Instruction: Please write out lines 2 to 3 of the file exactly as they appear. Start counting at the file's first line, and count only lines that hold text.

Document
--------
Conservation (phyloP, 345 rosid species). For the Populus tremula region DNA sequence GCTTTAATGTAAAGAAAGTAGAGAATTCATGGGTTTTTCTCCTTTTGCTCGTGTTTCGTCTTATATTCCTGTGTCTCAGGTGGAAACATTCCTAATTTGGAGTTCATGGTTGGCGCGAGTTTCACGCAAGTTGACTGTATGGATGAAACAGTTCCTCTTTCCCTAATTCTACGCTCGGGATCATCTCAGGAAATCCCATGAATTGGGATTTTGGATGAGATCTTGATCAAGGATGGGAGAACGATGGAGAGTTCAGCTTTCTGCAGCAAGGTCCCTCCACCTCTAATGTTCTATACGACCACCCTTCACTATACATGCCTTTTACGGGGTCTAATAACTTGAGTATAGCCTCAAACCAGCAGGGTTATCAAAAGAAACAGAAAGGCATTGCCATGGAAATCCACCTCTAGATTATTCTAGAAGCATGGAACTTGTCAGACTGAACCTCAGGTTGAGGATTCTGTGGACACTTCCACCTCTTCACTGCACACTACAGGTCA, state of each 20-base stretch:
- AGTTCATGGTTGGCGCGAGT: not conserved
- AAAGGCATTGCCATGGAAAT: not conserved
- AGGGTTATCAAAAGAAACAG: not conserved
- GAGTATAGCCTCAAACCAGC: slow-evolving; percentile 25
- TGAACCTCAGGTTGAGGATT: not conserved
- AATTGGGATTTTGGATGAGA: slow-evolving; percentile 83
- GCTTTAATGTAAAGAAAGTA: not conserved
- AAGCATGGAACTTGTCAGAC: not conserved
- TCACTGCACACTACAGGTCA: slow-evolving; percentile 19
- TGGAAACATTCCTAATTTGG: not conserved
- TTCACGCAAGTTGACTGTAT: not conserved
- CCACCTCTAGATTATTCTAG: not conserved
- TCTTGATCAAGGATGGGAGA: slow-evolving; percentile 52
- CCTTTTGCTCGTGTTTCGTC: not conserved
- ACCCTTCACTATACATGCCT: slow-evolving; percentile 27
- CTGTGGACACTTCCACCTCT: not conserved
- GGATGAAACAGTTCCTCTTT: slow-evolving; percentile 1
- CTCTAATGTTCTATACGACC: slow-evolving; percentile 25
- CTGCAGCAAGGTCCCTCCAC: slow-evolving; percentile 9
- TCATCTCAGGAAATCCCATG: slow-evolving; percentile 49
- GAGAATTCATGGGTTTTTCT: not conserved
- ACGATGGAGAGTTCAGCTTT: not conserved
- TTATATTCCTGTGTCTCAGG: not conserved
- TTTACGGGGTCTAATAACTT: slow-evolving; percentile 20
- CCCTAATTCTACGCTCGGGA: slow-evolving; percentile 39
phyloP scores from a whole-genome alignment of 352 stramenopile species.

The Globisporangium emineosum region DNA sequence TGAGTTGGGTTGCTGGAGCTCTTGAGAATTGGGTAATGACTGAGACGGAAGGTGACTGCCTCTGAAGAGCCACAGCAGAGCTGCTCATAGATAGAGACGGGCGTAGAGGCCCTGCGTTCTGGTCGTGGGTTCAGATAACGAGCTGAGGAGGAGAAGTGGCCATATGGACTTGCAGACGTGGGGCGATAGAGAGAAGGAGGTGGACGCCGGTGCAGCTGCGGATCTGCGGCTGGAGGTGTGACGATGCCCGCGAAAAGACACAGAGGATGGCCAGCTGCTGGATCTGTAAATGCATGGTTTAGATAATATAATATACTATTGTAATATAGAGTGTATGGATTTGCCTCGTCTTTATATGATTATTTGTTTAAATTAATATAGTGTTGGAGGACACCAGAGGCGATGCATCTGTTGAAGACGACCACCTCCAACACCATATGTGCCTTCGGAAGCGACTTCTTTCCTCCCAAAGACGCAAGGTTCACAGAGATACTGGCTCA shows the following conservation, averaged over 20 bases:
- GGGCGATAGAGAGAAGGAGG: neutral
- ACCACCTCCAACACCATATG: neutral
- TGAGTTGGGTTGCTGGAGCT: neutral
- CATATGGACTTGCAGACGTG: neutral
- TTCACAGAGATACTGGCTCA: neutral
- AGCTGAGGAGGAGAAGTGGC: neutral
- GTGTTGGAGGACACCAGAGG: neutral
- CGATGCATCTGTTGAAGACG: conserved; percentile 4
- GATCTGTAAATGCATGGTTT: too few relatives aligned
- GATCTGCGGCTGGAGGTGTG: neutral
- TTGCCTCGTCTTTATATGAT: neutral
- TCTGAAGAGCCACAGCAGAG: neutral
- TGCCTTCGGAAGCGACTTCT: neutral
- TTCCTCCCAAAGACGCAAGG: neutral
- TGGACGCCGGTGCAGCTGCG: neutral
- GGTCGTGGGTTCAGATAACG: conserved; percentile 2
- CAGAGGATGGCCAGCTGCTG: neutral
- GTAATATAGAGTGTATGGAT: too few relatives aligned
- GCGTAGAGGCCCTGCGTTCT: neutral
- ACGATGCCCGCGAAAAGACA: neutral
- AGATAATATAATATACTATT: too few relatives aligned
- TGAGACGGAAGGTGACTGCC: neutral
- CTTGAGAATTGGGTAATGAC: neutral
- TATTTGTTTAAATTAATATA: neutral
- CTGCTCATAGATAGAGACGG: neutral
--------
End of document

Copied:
- AGTTCATGGTTGGCGCGAGT: not conserved
- AAAGGCATTGCCATGGAAAT: not conserved